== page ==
What is an Ontology?

An ontology is a representation of knowledge, generally of a particular subject (domain), written with a standardized, structured syntax. An ontology contains concepts (resources), which serve to characterize the domain.

An ontology can relate resources to other resources, either internally or in other ontologies. Resources can represent the existence of an individual entity ("grannySmithApple445" or "cellPhoneOwnedByJerry"), define subclasses that have a relationship to a class ("grannySmithApple" subclass of "apple", "cellPhone" subclass of "telephone"), and define a class to be associated with a group of entities or subclasses ("fruit," "communication device"). Resources can be associated and defined using relationships. For example, an individual resource is associated with a class ("apple" is a member of "fruit") or a class is associated with an ontology (class "fruit" is described in an ontology called "food").

Ontologies vs. Controlled Vocabularies

A formal specification of a vocabulary can be something we are all familiar with: a plain list of words, a dictionary, a taxonomy, or a thesaurus. Or, it can be a more technical document: an Entity-Relational (ER) diagram, an Object Model in Unified Modeling Language (UML) diagram, or an eXtensible Markup Language (XML) schema. Many other representations are possible for controlled vocabularies.

There are two views on what makes a controlled vocabulary qualify as an ontology. In the first view, simply expressing the vocabulary in an OWL file makes it an ontology, and further subtleties of classification are not important.

In the second view, a controlled vocabulary becomes an ontology when its concepts are defined explicitly and at least some of them are defined as classes. In addition to this requirement, an ontology needs to conform to strict hierarchical subclass relationships between the classes [Gruber, 1993]. The trivial ontologies that simply specify some terms that do not serve any other purpose than naming, to many ontologists do not further the semantic web. Their lack of classes, relations, and properties makes them insufficiently powerful to be designated as ontologies.

Ontologies can include all of the following, but are not required to include them, depending on which perspective from above you adhere to:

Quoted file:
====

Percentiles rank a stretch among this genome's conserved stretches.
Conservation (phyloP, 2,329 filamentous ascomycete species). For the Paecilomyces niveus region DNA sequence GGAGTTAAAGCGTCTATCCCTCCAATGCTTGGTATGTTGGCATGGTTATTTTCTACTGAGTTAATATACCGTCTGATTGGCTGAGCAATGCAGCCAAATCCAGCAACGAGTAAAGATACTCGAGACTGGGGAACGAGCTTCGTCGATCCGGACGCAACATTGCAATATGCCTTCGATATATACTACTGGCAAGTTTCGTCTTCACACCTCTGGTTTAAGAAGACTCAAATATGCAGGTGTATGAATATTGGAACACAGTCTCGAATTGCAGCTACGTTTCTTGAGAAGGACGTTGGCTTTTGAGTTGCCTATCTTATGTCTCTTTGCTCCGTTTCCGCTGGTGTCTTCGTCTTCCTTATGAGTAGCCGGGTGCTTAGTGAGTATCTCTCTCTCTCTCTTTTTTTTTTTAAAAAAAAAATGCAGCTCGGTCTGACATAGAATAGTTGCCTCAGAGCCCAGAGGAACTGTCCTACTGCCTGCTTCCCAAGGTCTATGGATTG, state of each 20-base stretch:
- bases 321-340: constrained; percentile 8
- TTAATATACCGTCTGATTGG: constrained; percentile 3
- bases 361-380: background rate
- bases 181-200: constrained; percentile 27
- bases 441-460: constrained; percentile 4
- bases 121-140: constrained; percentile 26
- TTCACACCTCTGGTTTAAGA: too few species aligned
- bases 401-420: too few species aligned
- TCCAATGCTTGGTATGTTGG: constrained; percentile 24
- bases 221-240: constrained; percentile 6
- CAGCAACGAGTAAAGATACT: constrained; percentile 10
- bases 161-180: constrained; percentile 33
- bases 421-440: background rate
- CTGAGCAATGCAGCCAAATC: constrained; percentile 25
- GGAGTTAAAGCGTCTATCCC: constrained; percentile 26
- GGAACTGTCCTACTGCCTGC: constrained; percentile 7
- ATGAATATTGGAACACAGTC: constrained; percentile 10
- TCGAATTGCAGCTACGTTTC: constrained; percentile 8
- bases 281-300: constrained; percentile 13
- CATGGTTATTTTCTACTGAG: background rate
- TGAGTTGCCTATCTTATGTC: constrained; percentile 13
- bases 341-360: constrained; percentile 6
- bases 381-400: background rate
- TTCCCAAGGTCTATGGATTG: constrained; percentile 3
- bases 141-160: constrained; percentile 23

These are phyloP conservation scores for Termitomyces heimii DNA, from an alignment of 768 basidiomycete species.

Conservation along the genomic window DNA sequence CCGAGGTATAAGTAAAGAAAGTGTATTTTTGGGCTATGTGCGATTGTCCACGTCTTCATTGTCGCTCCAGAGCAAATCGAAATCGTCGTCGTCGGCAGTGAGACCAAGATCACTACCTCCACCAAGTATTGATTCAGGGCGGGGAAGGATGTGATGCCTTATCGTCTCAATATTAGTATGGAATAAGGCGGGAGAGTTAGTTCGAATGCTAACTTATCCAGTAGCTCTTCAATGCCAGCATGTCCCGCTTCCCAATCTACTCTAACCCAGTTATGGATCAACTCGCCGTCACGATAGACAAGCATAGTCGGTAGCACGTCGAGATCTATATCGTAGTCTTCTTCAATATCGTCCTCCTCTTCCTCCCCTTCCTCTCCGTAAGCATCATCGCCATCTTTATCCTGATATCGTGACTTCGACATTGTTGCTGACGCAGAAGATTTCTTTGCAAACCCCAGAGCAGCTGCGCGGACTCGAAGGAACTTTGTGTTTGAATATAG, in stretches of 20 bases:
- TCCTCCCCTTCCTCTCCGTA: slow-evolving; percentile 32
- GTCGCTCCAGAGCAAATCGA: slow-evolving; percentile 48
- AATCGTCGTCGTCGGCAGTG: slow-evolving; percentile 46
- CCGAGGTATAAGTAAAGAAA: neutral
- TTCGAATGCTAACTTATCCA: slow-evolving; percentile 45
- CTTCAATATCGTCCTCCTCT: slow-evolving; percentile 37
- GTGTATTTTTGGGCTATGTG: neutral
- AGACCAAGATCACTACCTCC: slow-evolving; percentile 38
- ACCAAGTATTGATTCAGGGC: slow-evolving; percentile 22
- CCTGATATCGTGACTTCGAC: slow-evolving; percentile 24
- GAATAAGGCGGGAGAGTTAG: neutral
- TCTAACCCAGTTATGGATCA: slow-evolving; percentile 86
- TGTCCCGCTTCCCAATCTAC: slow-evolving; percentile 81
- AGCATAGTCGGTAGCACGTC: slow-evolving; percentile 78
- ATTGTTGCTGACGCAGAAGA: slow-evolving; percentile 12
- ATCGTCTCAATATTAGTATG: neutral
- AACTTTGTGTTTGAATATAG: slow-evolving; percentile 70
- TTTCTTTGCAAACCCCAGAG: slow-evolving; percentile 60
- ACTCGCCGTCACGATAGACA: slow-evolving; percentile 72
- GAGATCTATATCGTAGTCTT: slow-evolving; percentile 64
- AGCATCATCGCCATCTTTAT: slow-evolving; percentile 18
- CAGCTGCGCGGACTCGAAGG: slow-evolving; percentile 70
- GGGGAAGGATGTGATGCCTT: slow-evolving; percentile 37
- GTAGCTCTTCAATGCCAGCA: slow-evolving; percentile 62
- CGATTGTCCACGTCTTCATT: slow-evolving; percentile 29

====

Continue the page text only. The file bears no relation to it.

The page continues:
• Classes (general things, types of things)
  • Instances (individual things)
  • Relationships among things
  • Properties of things
  • Functions, processes, constraints, and rules relating to things

Other Considerations

It is worth noting that a science, also called Ontology (denoted here with a capital "O"), has existed for several centuries and has helped to inform current practice in the computer and information sciences, though major differences do exist. Ontology is the study and description of reality, or what can be said to exist, and an attempt to categorize existing things and their relationship to one another. While Ontology seeks to describe every possible thing, ontologists in computer science tend to work in particular knowledge domains, focusing their work on smaller portions of a larger ontological whole.

Some of these terms, particularly 'ontology', have been defined many different ways in different publications. Deborah McGuinness, for example, has proposed that an ontology could be construed as including the entire spectrum of controlled vocabularies. In this guide we use one of the more common definitions, but usage in other papers or contexts may vary. In The Semantic Web, the authors refer to the 'ontology spectrum,' ranging from weak semantic entities like taxonomies, to strong semantic solutions like conceptual models and advanced logics.


  • T. Gruber, A Translation Approach to Portable Ontology Specification., Knowledge Acquisition 5(2), 199-220, 1993.
  • M. C. Daconta, L. J. Obrst, K. T. Smith, The Semantic Web. Wiley Publishing © 2003. (pp 156-158 ff).

Suggested Citation

Graybeal, J. 2011. "What is an Ontology?." In The MMI Guides: Navigating the World of Marine Metadata. http://marinemetadata.org/guides/vocabs/ont/definition. Accessed October 20, 2020.